In secular history, he went on record as the tamer of Attila the Hun, a ruthless warrior, a Barbarian who had razed many Roman cities. In the mid-fifth century, Attila brought his armies to Rome and was ready to rampage the city. Saint Leo met him at the gate in his vestments and convinced him to go away. For a reason unknown to modern historians, the ruthless Attila listened and led away all his troops.
In Church history, we know him as a steadfast defender of the true faith against the false teachings of the Monophysites. Its adherents claimed God had only one nature and one will. He refuted this heresy in his famous work called the Tome of Leo and his argument was confirmed after his death at the Ecumenical Council of Chalcedon that rejected the Monophysite doctrine.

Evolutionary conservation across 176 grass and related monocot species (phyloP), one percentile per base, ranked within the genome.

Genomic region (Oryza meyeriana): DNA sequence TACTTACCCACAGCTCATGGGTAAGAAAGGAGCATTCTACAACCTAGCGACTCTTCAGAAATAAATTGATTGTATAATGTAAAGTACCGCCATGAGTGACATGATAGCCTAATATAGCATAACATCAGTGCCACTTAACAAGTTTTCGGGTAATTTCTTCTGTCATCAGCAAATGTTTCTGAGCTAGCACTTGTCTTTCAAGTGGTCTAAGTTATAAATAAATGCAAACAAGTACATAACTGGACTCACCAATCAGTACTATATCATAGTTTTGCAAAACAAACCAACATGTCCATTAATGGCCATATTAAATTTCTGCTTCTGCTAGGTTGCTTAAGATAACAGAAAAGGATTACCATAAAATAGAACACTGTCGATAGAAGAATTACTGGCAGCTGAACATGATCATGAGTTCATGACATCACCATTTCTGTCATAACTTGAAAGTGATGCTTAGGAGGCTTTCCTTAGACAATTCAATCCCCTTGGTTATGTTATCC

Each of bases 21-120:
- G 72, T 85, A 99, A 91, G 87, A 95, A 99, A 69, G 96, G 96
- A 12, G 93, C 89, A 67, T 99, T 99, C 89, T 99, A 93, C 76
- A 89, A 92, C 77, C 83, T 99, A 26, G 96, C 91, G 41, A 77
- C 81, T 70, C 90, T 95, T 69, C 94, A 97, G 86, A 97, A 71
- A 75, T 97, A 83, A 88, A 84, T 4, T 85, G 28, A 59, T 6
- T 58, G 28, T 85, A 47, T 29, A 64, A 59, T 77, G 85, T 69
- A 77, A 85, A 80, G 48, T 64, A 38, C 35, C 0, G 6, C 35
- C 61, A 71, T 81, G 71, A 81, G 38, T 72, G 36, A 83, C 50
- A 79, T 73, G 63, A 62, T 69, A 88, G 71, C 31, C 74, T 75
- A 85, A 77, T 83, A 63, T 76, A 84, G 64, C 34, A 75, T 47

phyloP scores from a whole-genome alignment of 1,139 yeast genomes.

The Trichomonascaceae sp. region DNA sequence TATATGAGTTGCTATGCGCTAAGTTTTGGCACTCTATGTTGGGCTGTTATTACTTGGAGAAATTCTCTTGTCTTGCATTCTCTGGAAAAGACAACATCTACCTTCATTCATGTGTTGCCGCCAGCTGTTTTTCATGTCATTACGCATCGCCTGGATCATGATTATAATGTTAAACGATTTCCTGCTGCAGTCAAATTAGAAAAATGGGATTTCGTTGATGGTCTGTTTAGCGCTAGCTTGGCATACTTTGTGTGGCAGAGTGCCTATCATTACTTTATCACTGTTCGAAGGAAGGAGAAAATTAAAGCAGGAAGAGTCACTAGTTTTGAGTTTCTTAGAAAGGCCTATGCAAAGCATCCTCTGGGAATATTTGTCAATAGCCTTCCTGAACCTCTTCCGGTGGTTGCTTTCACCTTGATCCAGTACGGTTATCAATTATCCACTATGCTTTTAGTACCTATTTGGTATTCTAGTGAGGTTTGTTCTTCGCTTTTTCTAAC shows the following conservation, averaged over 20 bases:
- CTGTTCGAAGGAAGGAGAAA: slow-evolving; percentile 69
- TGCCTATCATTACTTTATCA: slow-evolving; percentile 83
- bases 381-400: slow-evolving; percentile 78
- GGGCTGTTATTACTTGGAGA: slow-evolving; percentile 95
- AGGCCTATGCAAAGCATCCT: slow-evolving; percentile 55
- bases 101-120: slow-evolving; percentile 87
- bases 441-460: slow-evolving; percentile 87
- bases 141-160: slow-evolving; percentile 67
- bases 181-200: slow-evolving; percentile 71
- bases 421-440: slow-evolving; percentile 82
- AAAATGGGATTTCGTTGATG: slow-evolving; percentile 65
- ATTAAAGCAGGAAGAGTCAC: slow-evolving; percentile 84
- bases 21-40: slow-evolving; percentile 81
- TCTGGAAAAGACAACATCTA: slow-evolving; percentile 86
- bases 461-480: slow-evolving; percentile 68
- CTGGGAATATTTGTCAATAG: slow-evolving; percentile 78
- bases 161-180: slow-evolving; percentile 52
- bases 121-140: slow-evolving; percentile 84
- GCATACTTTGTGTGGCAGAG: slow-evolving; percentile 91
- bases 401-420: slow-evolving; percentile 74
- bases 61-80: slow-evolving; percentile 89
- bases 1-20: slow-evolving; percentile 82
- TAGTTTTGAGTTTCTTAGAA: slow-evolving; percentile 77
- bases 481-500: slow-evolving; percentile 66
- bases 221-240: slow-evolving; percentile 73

He wrote his refutation in response to a treatise by Archimandrite Euchetes of Constantinople as an epistle to Saint Flavian. In it, he affirmed the Orthodox teaching on two natures of Christ and counseled Flavian that Euchetes could be accepted back into communion if he repented and admitted his error. He was expected to present his argument at the Council of Ephesus in 449, but was prevented from doing so. Dioscorus, the Bishop of Alexandria, presided over the Council. A supporter of the heresy, he intimidated his opponents with military might. Further, he accepted Euchetes into communion uncanonically, over the objections of Pope Leo. Yet Saint Leo was unafraid, and his true teaching was finally affirmed in the doctrine of the Church, almost two centuries after his death.